As the warping method in  requires for iterative optimization during feature matching, it can not run in realtime so as to enable online local view camera movements. The present work makes the following contributions compared with the preliminary version. First, a new embedding algorithm is proposed which bypasses the complex iterative warping strategy by introducing a novel feature pooling and a multi-scale quadtree warping strategy. Second, the proposed gagapixel camera system has the ability for online synthesis of gigapixel video even with the dynamically movement of local-view cameras. Third, this system has compelling performance for various computer vision applications, including large-scale human/vehicle tracking, face detection, skeleton detection, and crowd counting etc.
In short summary, the UnstructuredCam, an end-to-end unstructured multi-scale camera system, shows the ability of realtime capture, dynamically adjusting local-view cameras, and online warping for synthesizing gigapixel video. For the first time, this system shows the ability of capturing a seamless gigapixel video with adaptive and online pixel allocation for important or desired scene regions. This new ability benefits from not only the new unstructured camera array design, but also the new algorithm for embedding (warping) the local videos into the global video. In fact, such design poses new challenges for the video embedding algorithm, including parallaxes, abundant and various complex scene appearances, color inconsistency among cameras, and, there exists significant resolution gap (usually more than $8\times$) between the global and the local-view videos. More importantly, all the computations are expected to run efficiently for dynamically adjusting local camera viewpoints online. This scalable gigapixel videography system fully explores the flexibility, scalability and efficiency enabled by the unstructured multi-scale camera array mechanism, alleviating the bottleneck of hardware design to the computational algorithm development. We believe that this system and algorithm will open up new research on more adaptive and efficient gigapixel video capture and synthesis using capture setups with smaller size and lower cost.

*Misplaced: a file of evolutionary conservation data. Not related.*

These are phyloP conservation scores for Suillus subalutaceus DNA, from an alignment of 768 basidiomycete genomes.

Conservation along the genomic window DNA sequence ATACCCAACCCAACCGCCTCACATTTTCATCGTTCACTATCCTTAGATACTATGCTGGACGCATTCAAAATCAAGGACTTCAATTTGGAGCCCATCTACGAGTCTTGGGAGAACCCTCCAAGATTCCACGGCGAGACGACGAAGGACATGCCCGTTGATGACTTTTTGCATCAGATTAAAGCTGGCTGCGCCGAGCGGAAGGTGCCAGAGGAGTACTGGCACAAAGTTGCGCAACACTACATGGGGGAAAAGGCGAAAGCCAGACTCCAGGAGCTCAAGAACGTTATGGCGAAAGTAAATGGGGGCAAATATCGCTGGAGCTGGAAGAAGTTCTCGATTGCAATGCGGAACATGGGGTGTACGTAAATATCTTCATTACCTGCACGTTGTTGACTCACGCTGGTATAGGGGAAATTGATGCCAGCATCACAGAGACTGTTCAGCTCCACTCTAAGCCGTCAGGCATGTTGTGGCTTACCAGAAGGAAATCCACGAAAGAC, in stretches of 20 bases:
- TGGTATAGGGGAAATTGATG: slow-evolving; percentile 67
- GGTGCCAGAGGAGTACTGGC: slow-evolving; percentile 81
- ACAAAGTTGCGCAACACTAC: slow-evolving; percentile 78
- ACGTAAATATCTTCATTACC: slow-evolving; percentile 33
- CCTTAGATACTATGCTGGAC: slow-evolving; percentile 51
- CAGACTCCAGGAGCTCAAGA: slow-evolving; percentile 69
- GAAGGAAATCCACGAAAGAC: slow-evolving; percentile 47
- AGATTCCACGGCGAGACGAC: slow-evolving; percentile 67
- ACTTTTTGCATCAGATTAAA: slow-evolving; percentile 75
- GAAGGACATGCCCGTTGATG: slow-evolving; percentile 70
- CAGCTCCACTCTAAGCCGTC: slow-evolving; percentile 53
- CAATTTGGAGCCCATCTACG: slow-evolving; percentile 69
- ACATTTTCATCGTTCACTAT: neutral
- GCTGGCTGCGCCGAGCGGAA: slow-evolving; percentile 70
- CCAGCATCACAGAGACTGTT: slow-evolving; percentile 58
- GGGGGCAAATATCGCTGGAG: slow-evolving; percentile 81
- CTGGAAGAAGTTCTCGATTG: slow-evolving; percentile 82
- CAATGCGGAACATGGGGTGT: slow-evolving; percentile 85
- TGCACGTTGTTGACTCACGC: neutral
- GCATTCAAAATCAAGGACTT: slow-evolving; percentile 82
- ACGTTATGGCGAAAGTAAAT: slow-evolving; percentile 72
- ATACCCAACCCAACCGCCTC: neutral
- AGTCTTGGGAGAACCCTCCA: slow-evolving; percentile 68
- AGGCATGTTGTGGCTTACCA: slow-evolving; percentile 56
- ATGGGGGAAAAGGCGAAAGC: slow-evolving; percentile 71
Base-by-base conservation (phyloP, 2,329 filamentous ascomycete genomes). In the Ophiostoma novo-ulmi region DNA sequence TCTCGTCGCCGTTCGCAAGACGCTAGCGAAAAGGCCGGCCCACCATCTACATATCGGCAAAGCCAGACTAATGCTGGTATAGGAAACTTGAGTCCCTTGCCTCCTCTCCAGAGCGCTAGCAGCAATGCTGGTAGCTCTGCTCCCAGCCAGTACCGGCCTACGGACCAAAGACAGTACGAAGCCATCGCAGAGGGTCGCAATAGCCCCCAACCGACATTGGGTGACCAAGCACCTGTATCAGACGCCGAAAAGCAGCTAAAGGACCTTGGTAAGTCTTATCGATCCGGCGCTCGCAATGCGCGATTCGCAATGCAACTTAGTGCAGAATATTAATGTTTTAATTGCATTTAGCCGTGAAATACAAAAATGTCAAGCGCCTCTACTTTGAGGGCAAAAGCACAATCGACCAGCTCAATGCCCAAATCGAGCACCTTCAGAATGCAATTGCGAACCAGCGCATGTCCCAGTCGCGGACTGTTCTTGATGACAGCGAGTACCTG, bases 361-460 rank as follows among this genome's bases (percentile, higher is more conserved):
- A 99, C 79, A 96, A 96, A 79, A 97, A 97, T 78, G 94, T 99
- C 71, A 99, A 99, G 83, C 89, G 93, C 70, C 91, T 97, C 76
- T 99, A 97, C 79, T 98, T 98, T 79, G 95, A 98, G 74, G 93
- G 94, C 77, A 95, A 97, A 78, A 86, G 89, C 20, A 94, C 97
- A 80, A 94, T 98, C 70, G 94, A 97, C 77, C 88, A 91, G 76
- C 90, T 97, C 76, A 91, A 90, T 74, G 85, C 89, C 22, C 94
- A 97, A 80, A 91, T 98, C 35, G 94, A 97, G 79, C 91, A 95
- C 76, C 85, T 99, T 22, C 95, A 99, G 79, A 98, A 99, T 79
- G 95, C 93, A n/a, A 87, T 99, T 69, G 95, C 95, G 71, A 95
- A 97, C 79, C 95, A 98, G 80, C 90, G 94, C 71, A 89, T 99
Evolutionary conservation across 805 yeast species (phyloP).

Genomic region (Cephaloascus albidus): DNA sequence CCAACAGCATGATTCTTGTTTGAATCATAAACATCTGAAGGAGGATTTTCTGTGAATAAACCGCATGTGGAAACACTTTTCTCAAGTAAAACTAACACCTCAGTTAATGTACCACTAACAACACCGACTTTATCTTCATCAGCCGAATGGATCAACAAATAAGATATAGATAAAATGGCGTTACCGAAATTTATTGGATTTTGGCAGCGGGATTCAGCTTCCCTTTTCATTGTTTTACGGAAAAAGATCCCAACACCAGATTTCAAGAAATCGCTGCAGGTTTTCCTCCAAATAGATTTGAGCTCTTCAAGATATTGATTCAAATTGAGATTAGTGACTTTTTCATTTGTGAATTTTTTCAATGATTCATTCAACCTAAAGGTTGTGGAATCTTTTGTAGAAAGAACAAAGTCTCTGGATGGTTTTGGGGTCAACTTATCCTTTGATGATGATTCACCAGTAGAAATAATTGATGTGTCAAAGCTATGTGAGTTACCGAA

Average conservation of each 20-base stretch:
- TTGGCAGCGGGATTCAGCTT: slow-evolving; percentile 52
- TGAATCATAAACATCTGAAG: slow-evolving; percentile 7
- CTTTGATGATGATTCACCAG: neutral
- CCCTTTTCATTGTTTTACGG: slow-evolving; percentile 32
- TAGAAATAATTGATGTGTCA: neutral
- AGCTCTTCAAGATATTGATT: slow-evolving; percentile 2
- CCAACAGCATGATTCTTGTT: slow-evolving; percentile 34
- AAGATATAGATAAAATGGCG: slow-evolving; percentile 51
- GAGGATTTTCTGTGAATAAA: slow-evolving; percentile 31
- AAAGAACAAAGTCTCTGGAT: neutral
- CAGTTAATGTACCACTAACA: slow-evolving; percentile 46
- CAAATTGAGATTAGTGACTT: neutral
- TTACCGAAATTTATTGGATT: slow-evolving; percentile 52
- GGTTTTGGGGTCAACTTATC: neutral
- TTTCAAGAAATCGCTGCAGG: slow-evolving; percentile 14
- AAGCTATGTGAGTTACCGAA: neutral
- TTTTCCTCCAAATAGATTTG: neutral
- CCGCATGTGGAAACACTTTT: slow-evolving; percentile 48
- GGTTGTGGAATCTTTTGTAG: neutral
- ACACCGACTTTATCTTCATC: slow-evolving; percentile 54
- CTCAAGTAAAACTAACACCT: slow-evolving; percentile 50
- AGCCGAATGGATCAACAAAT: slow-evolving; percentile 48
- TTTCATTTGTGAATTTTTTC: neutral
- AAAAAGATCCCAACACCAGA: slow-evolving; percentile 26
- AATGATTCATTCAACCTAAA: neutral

Wilburn, B., Joshi, N., Vaish, V., Talvala, E.V., Antunez, E., Barth, A., Adams, A., Horowitz, M. and Levoy, M., 2005, July. High performance imaging using large camera arrays. In ACM Transactions on Graphics (TOG) (Vol. 24, No. 3, pp. 765-776). ACM.  Perazzi, F., Sorkine‐Hornung, A., Zimmer, H., Kaufmann, P., Wang, O., Watson, S. and Gross, M., 2015, May. Panoramic video from unstructured camera arrays. In Computer Graphics Forum (Vol. 34, No. 2, pp. 57-68).  Brown, M. and Lowe, D.G., 2007. Automatic panoramic image stitching using invariant features. International journal of computer vision, 74(1), pp.59-73.  Brady, D.J., Gehm, M.E., Stack, R.A., Marks, D.L., Kittle, D.S., Golish, D.R., Vera, E.M. and Feller, S.D., 2012. Multiscale gigapixel photography. Nature, 486(7403), p.386.  M. Research, “Image composite editor: An advanced panoramic imagestitcher.”  Kolor, “Autopano giga.”  “Gigapan,” http://www.gigapan.com/.  Cossairt, O.S., Miau, D. and Nayar, S.K., 2011, April. Gigapixel computational imaging. In Computational Photography (ICCP), 2011 IEEE International Conference on (pp. 1-8). IEEE.  Nichols, J.M., Judd, K.P., Olson, C.C., Novak, K., Waterman, J.R., Feller, S., McCain, S., Anderson, J. and Brady, D., 2016. Range performance of the DARPA AWARE wide field-of-view visible imager. Applied optics, 55(16), pp.4478-4484.  Tommaselli, A.M.G., Marcato Jr, J., Moraes, M.V.A., Silva, S.L.A. and Artero, A.O., 2014. Calibration of panoramic cameras with coded targets and a 3D calibration field. The International Archives of Photogrammetry, Remote Sensing and Spatial Information Sciences, 40(3), p.137.  Golish, D.R., Vera, E., Kelly, K., Gong, Q., Jansen, P., Hughes, J., Kittle, D.S., Brady, D.J. and Gehm, M.E., 2012, June. Challenges in gigapixel multiscale image formation. In Computational Optical Sensing and Imaging (pp. JW3A-4). Optical Society of America.  Kopf, J., Uyttendaele, M., Deussen, O. and Cohen, M.F., 2007, August. Capturing and viewing gigapixel images. In aCm Transactions on Graphics (TOG) (Vol. 26, No. 3, p. 93). ACM.  Yuan, X., Fang, L., Dai, Q., Brady, D.J. and Liu, Y., 2017, May. Multiscale gigapixel video: A cross resolution image matching and warping approach. In Computational Photography (ICCP), 2017 IEEE International Conference on (pp. 1-9). IEEE.